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Recovery for Masters Rowers

By Marlene Royle Just as pushing your bow across the line for the first time in the 50+ … read more

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By Marlene Royle

Just as pushing your bow across the line for the first time in the 50+ age category signifies entering a mature phase of your rowing career it may also mark new adventures in maintaining equilibrium in your training schedule.

Masters athletes need to include the same intensities of work in their race preparation as their younger counterparts. However, the difference for masters is how and when workouts are planned in the weekly schedule to adjust for potentially longer recovery as the body requires more time. 

How to get faster as a master

Improving your performance as you age is linked to maintaining a relatively high VO2 max. This means that high intensity intervals at race pace need to be a key element of any master’s training program in combination with the substantial endurance work that rowing demands. Such intervals also place a lot of stress on your physiological systems so the volume and frequency needs to be approached carefully to optimize the benefits. Recovery periods are when your body makes the positive adaptation to the work you just did, without break down or injuries can occur more easily.

Only you can gauge how much recovery you need between the intense sessions of the week.

Monitor your morning resting heart rate the day after, if it is elevated above your norm, include low intensity sessions until it returns to normal rest rate. If this typically take two days you can schedule a total rest day, easy distance work, or low intensity cross training.

[Download a training diary to record your bodily responses over time.

Weekly training patterns can vary, be creative.  You may find you feel more energized taking a total rest day after three training days. If a traditional weekly pattern is better for your schedule, resting Monday and Friday might give you the edge you need to maintain quality workouts during the between days.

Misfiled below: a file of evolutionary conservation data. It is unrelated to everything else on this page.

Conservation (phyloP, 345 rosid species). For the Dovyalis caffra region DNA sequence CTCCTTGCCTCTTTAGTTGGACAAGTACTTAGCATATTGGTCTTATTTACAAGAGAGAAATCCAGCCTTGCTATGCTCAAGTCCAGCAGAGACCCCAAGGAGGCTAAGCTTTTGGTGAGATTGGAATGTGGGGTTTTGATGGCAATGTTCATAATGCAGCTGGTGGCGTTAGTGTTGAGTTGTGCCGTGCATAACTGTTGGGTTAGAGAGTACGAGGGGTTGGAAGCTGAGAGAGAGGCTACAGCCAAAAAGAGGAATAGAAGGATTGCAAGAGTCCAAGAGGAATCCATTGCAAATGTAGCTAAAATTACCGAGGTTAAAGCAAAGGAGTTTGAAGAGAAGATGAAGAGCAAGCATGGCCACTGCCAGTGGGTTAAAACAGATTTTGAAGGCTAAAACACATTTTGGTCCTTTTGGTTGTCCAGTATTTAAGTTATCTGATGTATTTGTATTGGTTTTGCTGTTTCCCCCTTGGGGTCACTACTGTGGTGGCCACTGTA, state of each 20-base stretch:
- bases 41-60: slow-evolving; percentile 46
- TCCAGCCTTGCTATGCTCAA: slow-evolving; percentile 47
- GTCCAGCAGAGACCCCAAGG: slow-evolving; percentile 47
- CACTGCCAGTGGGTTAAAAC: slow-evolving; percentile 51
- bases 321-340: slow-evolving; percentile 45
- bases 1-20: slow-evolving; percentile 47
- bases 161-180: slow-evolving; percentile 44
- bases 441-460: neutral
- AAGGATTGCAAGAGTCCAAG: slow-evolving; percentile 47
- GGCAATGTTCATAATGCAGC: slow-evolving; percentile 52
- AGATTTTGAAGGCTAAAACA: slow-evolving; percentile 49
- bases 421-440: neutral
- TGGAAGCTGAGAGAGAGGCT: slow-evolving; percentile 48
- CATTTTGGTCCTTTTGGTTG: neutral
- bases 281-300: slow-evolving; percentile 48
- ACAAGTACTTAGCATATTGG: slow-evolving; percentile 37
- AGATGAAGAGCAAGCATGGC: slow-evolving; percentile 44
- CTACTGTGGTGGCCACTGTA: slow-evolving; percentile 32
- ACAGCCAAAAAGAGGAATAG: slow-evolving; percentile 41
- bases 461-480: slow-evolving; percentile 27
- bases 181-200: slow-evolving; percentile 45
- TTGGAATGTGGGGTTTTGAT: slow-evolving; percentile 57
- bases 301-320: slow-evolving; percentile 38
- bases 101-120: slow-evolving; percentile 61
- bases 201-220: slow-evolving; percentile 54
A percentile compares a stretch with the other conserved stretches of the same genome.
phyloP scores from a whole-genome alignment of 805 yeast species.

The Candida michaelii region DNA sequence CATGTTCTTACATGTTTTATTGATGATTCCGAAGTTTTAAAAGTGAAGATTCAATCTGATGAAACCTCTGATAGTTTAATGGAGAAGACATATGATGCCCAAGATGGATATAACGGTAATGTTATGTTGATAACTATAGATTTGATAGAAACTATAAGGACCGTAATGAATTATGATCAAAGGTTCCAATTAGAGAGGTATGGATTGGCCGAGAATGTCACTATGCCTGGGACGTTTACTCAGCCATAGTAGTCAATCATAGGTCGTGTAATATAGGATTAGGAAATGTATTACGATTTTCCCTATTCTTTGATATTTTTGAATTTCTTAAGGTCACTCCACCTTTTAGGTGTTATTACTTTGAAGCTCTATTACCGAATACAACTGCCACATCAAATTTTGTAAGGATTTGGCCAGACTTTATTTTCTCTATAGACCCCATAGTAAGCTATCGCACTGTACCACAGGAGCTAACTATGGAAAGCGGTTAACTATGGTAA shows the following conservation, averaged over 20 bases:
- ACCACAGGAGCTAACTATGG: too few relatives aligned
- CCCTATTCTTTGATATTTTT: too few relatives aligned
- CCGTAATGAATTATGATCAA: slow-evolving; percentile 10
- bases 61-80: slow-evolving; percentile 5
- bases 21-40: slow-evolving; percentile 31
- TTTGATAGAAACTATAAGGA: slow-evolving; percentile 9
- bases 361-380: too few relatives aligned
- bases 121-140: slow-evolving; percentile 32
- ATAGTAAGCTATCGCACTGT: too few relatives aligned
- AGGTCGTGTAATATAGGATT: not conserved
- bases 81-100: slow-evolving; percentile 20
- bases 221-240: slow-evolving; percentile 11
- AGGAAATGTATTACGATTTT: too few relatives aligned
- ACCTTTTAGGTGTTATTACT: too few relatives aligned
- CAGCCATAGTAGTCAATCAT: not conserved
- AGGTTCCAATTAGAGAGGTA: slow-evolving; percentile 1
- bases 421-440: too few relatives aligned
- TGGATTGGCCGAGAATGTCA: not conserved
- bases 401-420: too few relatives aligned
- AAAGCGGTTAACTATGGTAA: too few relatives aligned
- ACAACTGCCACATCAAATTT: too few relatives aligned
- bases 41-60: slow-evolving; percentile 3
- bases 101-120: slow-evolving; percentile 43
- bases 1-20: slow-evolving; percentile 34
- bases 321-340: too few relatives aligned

The best form of recovery as you age is sleep. Getting 40 winks, taking cat naps, or simply laying down restores your energy the fastest especially when backed up by healthy eating. Look over your weekly cycle and build your recovery days around your priority sessions of the week whether it be a long row on the river or 250-meter pieces focus on quality and form to get the and follow it up with a good dose of rest.

Listen to Marlene on RowingChat podcast where she talks more about Masters Rowing 

There’s no delicate way to put this. If you’re a regular Rowperfect reader, you’re just . . . well . . . smarter than most people looking to improve their rowing, sculling, coxing or coaching.

About Rebecca Caroe
Rebecca is the host of RowingChat podcast and is a masters athlete and coach. Passionate about helping others enjoy the sport as much as she does. View all posts from Rebecca Caroe

3 thoughts on “Recovery for Masters Rowers

  1. Great post Marlene! It’s the same on the S&C side of things. Recovery especially when going heavy as I’ve gotten older takes more time. Case in point. I could 5 sessions a week sometimes twice a day. When lifting heavy and working on a strength goal (half bodyweight press) I need 3 days of complete rest and 2 days off back to back. Master athletes can still go hard but the recovery piece is where we get stronger and faster!

    Cheers!

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